alan little’s weblog archive for july 2005

one-word book reviews

26th July 2005 permanent link

Harry Potter and the Half-Blood Prince: perfunctory

Shantaram: revelatory

More on the latter, later.


22nd July 2005 permanent link

I needed something for a project I’m working on that would let me easily enter romanised Sanskrit text on a normal keyboard (or better still, find romanised Sanskrit text on the internet) and then convert it to proper devanagari Sanskrit text in unicode.

Since I’m acutely aware that, as Phillip Eby puts it: “Python as a community is plagued by massive amounts of wheel-reinvention. The infamous web framework proliferation problem is just the most egregious example”, I did a bit of searching first to see if somebody has already done something similar that I could use/adapt/contribute to. It appears not: I found lots of people telling me how “transliterating” code line-for-line from other programming languages into python produces programs that are un-pythonic, ugly and slow – so don’t do it, folks – but nothing that looked anything like what I wanted.

So I wrote Version 0.1 is available here for download in case any body else needs something similar. It even has documentation of sorts.

From a command line it works like this:

python text inputFormat outputFormat > outputFile

… assuming you have python installed. Mac and Linux users do. Windows users can get it here. text can be either the actual text you want transliterated, or the name of a file containing it. inputFormat and outputFormat are what you want to transliterate from and to, e.g. “HarvardKyoto”, “Devanagari”. If you don’t specify an output file, the transliterated results will just be shown on the screen.

See the documentation for examples of how to call transliterator from another python program, which allows you to set up your own transliterations and have more control over input and output encodings.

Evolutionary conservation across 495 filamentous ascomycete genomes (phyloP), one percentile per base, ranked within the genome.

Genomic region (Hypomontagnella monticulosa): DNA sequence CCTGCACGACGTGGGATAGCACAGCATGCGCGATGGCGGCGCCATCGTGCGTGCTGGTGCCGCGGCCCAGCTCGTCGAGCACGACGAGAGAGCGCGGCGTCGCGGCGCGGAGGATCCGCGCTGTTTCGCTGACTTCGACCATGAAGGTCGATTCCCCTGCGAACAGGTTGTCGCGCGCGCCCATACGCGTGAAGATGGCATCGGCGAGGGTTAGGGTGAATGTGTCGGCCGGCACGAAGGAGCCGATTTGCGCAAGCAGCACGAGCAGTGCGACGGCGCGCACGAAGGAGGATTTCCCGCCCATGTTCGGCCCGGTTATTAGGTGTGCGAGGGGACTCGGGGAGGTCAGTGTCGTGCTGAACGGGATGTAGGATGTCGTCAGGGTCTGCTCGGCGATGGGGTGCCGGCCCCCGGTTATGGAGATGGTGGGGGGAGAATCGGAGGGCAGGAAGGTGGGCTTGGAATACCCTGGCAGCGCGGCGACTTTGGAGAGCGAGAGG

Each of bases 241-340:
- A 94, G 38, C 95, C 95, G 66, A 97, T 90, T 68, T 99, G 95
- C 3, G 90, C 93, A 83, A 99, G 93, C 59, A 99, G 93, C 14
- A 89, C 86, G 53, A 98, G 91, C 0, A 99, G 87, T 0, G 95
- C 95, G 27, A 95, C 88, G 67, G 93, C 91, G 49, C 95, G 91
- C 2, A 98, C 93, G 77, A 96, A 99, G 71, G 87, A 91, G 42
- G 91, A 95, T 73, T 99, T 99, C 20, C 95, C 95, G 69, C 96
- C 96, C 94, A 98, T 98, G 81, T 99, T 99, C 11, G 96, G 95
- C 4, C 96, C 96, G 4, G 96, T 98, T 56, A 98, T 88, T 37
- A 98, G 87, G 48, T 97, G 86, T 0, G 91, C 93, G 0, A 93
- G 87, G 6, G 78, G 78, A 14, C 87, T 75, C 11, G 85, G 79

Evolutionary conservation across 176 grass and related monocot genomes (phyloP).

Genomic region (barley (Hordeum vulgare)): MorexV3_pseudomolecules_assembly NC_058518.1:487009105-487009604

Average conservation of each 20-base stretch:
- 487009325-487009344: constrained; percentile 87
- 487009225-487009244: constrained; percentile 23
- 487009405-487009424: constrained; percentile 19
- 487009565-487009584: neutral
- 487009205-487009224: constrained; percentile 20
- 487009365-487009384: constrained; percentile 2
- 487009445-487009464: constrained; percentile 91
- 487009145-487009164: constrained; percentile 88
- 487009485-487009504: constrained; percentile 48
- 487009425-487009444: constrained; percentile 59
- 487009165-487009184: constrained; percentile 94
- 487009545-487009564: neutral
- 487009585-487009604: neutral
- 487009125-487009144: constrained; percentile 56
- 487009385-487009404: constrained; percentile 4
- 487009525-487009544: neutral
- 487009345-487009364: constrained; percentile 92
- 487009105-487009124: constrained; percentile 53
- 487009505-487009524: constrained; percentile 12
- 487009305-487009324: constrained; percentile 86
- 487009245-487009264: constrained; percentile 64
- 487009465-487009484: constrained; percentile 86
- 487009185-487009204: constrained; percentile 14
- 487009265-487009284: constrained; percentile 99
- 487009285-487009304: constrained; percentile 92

Version 0.1 supports transliteration to and from Sanskrit Devanagari using IAST, ITRANS and Harvard-Kyoto transliterations. Here’s an at-a-glance table of common Sanskrit transliterations. I think it wouldn't be too big a job to adapt it to modern Indian languages. ISO-9 transliteration for Cyrillic (Russian only) is in there too, but I haven’t really made any serious attempt to test that yet. It also supports users adding their own transliterations.

related entries: Programming


20th July 2005 permanent link

I feel terrible today – some kind of summer virus I picked up from Jack (thanks Son). I went to work though, because this is only my third week in a new contract and I have a couple of important things that have to be finished. Now, if I’m serious about my yoga then this arguably violates the principle of ahimsa, non-harming. Forcing myself to work when I’m sick is clearly harming myself. On the other hand, letting my new colleagues down early in a new project conflicts with my longer term duty to provide for my family. That’s not about losing one billable day, it’s about reputation.

Of course feeling lousy at work for a day or two because of unfortunate timing simply isn’t a big deal in the grand scheme of things.